C&O Class J-4 and J-4a
4-8-6 Ohio Type Locomotives
and
Class T-2 2-10-6
Super Texas Type Locomotives

When the C&O ordered the turbines for The Chessie, they also ordered 3 4-8-6 locomotives from Lima as a contingency backup, should the turbines prove not to live up to Baldwin's and Westinghouse's promises. As we now know, the turbines were not a success, but the Ohios were, so the Railway very quickly ordered three more J-4s as well as 4 J-4a's, with streamlined shrouds very like those on the L-1 Hudsons. These engines, the J-4a's in particular, are the ones that made The Chessie the huge success that it eventually became.

In developing the initial specifications for these engines, I'm sure that some C&O motive power officer thought somewhat along these lines:

Start with a J-3a, but it needs a bigger firebox for more power, even bigger than a T-1's firebox, so stick an Allegheny firebox on.  Like the Allegheny, it will need a 6 wheel trailing truck, .  OK, now we need a bigger boiler  to go with that huge firebox, one the size of a T-1 boiler ought to do.  Equip the thing with poppet valves, of course, and put on a bigger tender.  Roller bearings everywhere.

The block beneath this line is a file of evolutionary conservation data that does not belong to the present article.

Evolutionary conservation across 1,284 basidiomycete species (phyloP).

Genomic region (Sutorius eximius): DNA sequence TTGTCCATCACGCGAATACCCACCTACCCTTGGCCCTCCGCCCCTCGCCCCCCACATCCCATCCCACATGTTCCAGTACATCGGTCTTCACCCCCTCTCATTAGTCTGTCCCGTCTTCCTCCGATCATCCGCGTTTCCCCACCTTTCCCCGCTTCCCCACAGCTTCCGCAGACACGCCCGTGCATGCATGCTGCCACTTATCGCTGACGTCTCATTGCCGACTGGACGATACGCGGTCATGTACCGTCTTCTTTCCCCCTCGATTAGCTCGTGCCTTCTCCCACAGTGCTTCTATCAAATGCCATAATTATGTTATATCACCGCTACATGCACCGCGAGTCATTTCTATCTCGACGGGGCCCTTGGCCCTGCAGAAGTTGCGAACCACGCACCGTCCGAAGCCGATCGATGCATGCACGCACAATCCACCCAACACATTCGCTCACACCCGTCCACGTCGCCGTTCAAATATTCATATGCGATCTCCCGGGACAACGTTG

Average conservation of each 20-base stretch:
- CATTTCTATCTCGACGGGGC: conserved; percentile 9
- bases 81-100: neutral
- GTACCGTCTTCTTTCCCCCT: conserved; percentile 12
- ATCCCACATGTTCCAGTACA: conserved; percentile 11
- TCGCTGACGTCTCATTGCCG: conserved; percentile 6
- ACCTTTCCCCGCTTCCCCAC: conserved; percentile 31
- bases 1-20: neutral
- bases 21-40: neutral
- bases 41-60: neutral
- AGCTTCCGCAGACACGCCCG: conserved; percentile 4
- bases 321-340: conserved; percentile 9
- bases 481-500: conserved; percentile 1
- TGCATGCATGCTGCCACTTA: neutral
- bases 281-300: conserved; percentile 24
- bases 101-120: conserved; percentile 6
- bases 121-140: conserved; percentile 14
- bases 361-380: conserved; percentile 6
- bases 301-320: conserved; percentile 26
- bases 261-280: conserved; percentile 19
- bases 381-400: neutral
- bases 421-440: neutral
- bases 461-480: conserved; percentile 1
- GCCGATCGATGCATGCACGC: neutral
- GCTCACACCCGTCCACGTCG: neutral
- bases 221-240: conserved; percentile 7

Lets see, what have we got:  a T-1 boiler with an Allegheny firebox, sitting on a 74" drivered 4-8-6 chassis, pulling a T-1 size tender.  Probably weighs about the same as the T-1, but will be taller, because of the higher drivers, about 17' 0".
 
This thing is a beast!  The heaviest thing on 4 driving axles ever, with axle loadings equal to the Allegheny itself, but that's OK, we can handle the Allegheny.
 
Call it Class J-4, but what to name it.  We like to name new locomotives after on-line rivers, but the choices are kinda slim.  "James" type?  Nah!  Sounds stupid, and besides, that river hardly needed this beast.  How about "Ohio" type?  That's better.  Nice big river, just like the engine.

 

Just to show that these engines were actually used, here's a picture of J-4 619 with a fast freight:

As an extension to this design thread, we also tried the same improvements on the T-1 Texas type locomotives, resulting in the T-2 2-10-6 Super Texas heavy freight locomotive:

Further development of the Super Texas lead to the T-3 4-10-6 Lima type:

And ultimately to the class U-1 duplex drive  Lima type

and class U-2 coupled compound duplex drive Lima type